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‘A threatened bison may charge’: California woman gored at Yellowstone National Park while trying to get a photo

, USA TODAY
Published 10:30 p.m. ET June 29, 2020

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A giant bison rammed into a family’s rental car during a stampede in Yellowstone National Park.

USA TODAY

A California woman was gored by a bison at Yellowstone National Park after approaching too closely to try to take a photo, the second incident in less than six weeks between a visitor and one of the park’s iconic hulking animals.

The 72-year-old woman received immediate medical care from rangers before being flown via helicopter to Eastern Idaho Regional Medical Center in Idaho Falls, according to a news release Monday from the National Park Service. She was injured on June 25 at her Bridge Bay Campground campsite.

“The series of events that led to the goring suggest the bison was threatened by being repeatedly approached to within 10 feet,” Yellowstone’s Senior Bison Biologist Chris Geremia said in a statement. “Bison are wild animals that respond to threats by displaying aggressive behaviors like pawing the ground, snorting, bobbing their head, bellowing, and raising their tail. If that doesn’t make the threat (in this instance it was a person) move away, a threatened bison may charge.”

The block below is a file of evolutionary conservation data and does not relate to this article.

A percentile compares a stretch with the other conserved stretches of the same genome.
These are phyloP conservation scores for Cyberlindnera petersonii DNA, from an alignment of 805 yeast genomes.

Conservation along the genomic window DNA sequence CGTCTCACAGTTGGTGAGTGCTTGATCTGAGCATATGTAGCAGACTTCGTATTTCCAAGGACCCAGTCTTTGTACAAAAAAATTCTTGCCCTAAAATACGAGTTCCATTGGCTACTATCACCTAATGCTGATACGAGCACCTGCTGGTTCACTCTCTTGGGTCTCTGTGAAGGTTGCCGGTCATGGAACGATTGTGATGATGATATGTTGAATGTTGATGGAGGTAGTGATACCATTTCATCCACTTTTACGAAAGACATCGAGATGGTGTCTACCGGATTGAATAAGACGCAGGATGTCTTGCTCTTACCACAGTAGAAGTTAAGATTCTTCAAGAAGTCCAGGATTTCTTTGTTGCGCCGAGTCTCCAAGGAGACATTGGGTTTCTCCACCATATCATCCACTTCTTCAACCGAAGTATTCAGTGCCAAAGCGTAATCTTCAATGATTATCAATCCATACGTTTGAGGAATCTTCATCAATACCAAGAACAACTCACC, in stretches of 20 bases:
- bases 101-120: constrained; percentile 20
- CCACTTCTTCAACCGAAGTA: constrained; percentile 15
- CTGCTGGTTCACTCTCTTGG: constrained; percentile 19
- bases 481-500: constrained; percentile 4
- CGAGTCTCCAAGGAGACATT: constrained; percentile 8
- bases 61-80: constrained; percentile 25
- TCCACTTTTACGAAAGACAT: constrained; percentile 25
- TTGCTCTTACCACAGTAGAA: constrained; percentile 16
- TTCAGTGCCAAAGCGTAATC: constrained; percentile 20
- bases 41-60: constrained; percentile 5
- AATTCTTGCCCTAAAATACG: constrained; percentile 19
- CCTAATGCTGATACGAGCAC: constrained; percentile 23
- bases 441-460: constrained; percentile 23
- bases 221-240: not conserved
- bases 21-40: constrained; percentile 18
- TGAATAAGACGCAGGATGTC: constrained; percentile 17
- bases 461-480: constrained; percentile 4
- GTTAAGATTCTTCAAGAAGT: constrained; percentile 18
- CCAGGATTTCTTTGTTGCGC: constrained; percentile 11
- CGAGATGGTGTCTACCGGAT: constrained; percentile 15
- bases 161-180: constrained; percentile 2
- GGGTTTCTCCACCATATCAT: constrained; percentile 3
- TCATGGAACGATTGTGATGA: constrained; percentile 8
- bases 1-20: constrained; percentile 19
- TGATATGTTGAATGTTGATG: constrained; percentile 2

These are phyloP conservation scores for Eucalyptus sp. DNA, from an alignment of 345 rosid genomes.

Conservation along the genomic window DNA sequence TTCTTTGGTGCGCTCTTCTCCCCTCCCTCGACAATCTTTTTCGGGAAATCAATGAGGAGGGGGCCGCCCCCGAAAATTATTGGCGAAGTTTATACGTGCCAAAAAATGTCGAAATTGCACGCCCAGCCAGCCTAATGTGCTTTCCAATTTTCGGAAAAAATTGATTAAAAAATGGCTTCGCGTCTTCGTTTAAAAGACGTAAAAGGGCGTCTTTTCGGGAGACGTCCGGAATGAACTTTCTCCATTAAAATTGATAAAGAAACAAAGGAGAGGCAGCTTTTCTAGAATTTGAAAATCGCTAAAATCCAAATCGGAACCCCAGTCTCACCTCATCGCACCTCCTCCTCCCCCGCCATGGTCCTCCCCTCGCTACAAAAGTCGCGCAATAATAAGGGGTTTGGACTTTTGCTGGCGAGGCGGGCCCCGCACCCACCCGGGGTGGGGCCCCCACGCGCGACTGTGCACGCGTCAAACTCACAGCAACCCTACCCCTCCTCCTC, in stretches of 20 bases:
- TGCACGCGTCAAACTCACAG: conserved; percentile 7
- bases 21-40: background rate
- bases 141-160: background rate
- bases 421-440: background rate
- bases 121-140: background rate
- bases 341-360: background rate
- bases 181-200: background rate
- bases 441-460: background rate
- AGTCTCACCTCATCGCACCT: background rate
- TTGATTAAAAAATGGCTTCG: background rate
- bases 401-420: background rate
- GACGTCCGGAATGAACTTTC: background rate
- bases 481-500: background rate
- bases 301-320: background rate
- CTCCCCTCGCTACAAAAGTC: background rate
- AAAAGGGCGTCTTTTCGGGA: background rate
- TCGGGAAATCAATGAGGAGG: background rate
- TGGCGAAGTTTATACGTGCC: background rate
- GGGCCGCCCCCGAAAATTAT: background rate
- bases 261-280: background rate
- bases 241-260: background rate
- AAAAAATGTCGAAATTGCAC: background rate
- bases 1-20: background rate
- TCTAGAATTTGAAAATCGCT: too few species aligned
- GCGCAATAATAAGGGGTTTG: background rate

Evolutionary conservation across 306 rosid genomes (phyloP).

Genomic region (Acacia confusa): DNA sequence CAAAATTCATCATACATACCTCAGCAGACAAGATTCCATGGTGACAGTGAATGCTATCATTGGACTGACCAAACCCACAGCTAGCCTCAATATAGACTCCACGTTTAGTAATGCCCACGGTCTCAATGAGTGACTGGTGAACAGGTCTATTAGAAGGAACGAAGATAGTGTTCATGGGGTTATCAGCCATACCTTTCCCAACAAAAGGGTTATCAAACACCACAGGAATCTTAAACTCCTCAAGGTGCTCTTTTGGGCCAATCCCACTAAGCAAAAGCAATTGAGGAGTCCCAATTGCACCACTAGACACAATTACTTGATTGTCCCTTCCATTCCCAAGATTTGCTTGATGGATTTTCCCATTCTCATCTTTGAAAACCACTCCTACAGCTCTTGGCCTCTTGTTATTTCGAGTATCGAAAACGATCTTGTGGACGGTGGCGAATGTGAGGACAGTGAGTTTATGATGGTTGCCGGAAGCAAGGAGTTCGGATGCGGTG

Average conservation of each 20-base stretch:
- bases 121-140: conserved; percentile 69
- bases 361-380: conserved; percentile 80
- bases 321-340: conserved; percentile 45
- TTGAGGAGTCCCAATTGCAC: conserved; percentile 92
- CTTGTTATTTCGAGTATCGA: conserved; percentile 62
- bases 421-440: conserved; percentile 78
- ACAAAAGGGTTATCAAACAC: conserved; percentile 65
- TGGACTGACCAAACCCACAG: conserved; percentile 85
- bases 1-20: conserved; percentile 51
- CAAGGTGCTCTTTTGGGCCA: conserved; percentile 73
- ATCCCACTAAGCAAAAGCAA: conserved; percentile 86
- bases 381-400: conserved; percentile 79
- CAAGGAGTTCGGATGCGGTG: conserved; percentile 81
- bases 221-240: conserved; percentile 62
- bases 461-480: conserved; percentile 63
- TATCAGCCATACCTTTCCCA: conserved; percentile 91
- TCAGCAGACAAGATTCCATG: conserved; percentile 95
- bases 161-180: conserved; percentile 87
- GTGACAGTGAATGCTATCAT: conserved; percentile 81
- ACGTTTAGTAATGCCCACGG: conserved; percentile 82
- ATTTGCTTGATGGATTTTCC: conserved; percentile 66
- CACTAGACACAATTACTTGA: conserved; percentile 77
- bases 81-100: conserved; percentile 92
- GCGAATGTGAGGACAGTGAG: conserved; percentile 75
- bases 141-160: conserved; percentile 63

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He added, “To be safe around bison, stay at least 25 yards away, move away if they approach, and run away or find cover if they charge.” 

The incident is under investigation, the NPS said.

Another Yellowstone visitor was injured by a bison on May 20, when she was “knocked to the ground” and injured after approaching the animal too closely in the Old Faithful Upper Geyser Basin, according to officials.

It was the first injury incident of the 2020 season, which was disrupted by a nearly two-month closure because of the ongoing coronavirus pandemic.

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It wasn’t the first incident of the year, though.

In March, Deion Broxton, a reporter for NBC Montana, was interrupted by a herd of bison while on the job. The video of his encounter gained national attention — his declaration of “Oh no, I ain’t messing with you” delighted social media — and Yellowstone even produced a safety poster commemorating the moment.

The park called Broxton’s response a “perfect example of what to do when approached by wildlife.”

Contributing: Jordan Culver, USA TODAY

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